In the eagerly anticipated release of Tampa’s comprehensive mobility plan, Mayor Jane Castor presents an innovative vision for the city’s transportation future. This groundbreaking initiative, known as Tampa MOVES, aims to revolutionize city streets by implementing key measures to improve daily life.
Imagine Tampa in 2050 – a city with record-low daily miles driven, zero road fatalities and life-altering injuries, and commute times reduced to a mere 15 minutes or less. Furthermore, Mayor Castor envisions that half of all commuters will be embracing sustainable modes of transportation, such as walking, biking, or utilizing public transit.
To turn this vision into a reality, the plan requires a substantial investment of $2 billion. Developed over two years, Tampa MOVES offers a comprehensive assessment of the city’s current transportation infrastructure. The plan prioritizes the needs of residents over the next three decades, utilizing a fair and data-driven approach that is influenced by community feedback.
Through Tampa MOVES, Mayor Castor seeks to create a future where transportation is seamless, safe, and accessible to all. Join us as we embark on this transformative journey toward a bright and sustainable future for Tampa.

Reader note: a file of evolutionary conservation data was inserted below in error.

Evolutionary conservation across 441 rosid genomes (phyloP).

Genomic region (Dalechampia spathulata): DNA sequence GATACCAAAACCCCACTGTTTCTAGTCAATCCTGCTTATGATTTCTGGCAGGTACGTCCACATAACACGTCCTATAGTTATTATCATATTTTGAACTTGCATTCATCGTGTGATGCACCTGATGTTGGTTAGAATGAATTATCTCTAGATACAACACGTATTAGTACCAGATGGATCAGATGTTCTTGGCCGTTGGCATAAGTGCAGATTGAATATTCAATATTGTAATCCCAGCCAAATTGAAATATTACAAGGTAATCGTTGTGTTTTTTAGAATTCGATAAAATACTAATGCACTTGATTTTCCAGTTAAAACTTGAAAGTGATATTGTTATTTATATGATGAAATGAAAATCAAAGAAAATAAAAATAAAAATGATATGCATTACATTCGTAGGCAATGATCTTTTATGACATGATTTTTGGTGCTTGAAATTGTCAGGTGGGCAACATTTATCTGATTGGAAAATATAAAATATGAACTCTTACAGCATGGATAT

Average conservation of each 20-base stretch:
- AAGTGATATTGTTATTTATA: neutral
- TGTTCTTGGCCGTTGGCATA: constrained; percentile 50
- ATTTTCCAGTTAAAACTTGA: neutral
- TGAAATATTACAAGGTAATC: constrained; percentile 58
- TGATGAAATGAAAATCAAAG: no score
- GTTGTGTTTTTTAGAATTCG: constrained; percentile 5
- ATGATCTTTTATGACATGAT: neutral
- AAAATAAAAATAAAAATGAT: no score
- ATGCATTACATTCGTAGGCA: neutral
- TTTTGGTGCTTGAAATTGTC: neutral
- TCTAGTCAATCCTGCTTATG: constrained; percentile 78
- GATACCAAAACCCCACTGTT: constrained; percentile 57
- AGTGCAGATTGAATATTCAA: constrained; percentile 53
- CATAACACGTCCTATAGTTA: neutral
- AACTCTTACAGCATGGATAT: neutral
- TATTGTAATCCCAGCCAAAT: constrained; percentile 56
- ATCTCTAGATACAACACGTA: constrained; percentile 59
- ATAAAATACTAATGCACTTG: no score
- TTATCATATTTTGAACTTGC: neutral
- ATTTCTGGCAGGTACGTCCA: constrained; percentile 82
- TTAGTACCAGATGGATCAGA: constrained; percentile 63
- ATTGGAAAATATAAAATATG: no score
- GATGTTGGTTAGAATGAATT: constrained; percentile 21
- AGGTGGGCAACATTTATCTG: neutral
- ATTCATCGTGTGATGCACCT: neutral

“With Tampa MOVES, we will make significant progress in communities that lack comfortable and reliable ways to get around by foot and bike,” Castor said in a written statement. “We will also invest in our existing assets by resurfacing roadways in Tampa’s neighborhoods.”
In Tampa, there is a significant need for improvement in transportation infrastructure and maintenance. Compared to other cities of similar size, Tampa lacks essential transportation investments, such as rapid bus lines and light rail.
Not only do Tampa residents spend a higher percentage of their income on housing and transportation compared to their counterparts in Pittsburgh, Richmond, Austin, Charlotte, and Orlando, but Tampa also experiences more fatal crashes per capita. Additionally, a larger proportion of Tampa residents drive to work alone, except Orlando.
According to city data, only about 10% of major streets in Tampa have suitable and comfortable bicycle facilities for all riders.
To address these issues, the city has developed the MOVES plan, which focuses on five core principles: mobility, opportunity, vision, equity, and safety. These principles will guide the prioritization of maintenance, repair, and expansion of Tampa’s transportation offerings.
“Our focus is: How can we use data to pick out where we should put our limited dollars and our future dollars?” said Tampa’s interim chief planner Alex Henry. “Where are they going to make the most impact toward our transportation vision?”
Henry, the leader of Tampa’s Vision Zero Team, dedicated to eradicating road fatalities and severe injuries in the city. Under his leadership, the city has already seen a decrease in roadway fatalities this year compared to last year. Out of the 17 fatalities, 8 were pedestrians.
Tampa’s population has been steadily growing, with an increase of over 50,000 residents from 2010 to 2021. The city is attracting more people than the national average, and to accommodate this growth, the MOVES plan proposes a shift towards a context-based design framework.
“This means the right design for the right place,” Bhide said. “And also harmonizing the planning process.”